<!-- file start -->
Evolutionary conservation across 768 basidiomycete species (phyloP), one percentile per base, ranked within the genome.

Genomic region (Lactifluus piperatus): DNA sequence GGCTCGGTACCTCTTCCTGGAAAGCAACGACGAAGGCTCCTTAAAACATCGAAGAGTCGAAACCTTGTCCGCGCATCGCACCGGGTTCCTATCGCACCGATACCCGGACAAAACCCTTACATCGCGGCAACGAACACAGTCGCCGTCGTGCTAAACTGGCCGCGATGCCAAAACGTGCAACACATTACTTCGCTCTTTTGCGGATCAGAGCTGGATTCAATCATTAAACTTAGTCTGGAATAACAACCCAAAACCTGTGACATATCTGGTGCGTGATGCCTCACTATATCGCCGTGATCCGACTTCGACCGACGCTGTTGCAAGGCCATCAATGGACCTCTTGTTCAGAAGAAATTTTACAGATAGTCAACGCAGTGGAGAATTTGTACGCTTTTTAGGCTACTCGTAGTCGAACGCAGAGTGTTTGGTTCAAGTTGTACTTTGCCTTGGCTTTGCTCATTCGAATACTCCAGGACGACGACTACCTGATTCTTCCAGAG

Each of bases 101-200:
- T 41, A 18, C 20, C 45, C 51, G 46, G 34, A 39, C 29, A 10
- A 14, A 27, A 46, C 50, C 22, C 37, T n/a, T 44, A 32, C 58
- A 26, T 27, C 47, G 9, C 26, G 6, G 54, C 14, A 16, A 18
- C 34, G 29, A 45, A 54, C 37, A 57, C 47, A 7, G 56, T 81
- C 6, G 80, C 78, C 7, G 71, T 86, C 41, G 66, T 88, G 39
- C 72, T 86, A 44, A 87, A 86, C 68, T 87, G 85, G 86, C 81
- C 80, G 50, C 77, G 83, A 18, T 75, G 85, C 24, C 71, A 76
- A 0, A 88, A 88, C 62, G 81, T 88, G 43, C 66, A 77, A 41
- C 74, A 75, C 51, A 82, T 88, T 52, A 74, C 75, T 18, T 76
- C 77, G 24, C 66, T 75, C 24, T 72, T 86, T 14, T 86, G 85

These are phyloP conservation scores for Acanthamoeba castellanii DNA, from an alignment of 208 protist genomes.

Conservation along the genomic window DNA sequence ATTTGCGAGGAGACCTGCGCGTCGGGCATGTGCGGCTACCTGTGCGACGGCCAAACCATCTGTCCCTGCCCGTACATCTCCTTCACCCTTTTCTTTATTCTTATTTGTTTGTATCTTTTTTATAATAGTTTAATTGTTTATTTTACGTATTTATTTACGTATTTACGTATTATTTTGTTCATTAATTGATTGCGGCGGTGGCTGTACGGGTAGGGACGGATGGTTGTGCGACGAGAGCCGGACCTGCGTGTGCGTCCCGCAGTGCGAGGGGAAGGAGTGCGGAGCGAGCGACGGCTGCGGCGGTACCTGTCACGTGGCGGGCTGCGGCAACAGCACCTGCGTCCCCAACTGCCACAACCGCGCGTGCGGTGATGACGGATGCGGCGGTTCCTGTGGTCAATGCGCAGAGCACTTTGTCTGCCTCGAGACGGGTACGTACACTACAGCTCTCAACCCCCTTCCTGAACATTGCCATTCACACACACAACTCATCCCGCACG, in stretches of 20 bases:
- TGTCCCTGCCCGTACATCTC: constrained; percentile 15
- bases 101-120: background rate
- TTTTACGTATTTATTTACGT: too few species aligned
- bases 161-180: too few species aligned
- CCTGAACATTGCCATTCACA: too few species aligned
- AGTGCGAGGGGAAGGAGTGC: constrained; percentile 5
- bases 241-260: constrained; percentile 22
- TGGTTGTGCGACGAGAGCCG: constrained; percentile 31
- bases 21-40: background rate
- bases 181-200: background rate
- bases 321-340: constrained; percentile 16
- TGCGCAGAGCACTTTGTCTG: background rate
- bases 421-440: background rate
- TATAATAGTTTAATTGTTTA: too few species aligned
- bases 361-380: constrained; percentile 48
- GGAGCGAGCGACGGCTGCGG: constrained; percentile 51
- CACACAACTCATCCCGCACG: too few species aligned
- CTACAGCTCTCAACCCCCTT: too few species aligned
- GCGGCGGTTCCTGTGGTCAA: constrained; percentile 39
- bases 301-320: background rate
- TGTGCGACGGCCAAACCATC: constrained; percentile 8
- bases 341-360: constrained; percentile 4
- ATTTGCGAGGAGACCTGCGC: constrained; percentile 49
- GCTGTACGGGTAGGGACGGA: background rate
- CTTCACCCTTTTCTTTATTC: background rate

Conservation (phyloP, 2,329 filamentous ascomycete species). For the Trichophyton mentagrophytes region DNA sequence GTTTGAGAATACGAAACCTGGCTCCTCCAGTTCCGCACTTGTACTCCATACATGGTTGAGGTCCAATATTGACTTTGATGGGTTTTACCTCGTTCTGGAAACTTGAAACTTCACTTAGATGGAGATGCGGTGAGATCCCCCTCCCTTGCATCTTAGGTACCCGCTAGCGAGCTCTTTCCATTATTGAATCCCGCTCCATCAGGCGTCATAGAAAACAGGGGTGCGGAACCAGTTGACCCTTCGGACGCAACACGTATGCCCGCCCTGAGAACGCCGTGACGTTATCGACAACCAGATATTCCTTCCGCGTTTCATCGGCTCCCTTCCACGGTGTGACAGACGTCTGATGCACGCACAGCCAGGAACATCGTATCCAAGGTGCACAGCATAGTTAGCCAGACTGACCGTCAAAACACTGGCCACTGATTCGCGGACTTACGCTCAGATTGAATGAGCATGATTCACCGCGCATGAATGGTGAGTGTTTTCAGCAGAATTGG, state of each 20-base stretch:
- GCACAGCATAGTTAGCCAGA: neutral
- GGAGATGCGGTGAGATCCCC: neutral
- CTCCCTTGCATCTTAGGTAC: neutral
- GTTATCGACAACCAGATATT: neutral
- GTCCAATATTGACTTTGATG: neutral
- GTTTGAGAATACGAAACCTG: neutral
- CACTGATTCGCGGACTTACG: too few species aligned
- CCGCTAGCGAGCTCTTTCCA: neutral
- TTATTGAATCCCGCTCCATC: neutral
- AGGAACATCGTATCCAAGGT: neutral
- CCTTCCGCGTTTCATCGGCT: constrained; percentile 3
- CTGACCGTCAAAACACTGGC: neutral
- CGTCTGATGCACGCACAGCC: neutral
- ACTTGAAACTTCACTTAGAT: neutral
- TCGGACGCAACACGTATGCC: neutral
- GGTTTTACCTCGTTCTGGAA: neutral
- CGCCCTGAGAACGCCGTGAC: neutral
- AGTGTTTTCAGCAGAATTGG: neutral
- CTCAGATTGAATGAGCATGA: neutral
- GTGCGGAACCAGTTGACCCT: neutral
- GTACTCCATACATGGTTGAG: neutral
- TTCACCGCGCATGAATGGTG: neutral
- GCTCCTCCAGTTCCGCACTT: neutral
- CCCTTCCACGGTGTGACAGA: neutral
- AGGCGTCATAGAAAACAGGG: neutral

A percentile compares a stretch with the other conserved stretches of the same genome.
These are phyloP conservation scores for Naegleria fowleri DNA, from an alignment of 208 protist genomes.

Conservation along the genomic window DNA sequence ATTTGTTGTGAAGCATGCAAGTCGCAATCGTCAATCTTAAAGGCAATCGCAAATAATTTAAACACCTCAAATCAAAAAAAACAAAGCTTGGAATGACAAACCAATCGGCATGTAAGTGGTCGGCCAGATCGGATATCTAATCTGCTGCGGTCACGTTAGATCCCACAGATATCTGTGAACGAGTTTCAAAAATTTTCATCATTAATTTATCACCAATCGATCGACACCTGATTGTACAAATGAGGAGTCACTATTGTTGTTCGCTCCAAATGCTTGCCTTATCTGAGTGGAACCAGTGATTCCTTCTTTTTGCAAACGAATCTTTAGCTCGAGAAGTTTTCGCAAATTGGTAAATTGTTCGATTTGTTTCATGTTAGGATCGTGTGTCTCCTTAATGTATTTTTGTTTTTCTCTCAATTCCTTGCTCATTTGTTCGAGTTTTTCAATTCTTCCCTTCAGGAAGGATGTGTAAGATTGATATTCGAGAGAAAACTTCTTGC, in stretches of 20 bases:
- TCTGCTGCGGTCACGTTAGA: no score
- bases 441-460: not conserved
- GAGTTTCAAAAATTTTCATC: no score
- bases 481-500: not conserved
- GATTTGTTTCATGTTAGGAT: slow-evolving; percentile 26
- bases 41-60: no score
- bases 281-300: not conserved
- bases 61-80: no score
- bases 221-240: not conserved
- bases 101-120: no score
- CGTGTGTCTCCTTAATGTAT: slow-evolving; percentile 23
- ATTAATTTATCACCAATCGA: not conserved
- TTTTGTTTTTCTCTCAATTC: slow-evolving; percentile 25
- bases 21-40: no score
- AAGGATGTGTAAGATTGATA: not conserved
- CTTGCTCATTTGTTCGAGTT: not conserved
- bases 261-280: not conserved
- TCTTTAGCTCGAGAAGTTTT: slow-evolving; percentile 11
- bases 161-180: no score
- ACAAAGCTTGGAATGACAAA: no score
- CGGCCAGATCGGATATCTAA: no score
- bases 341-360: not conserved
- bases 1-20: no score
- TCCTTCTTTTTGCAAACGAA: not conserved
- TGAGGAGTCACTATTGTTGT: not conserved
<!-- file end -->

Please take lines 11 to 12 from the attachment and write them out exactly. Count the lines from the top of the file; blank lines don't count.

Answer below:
- A 0, A 88, A 88, C 62, G 81, T 88, G 43, C 66, A 77, A 41
- C 74, A 75, C 51, A 82, T 88, T 52, A 74, C 75, T 18, T 76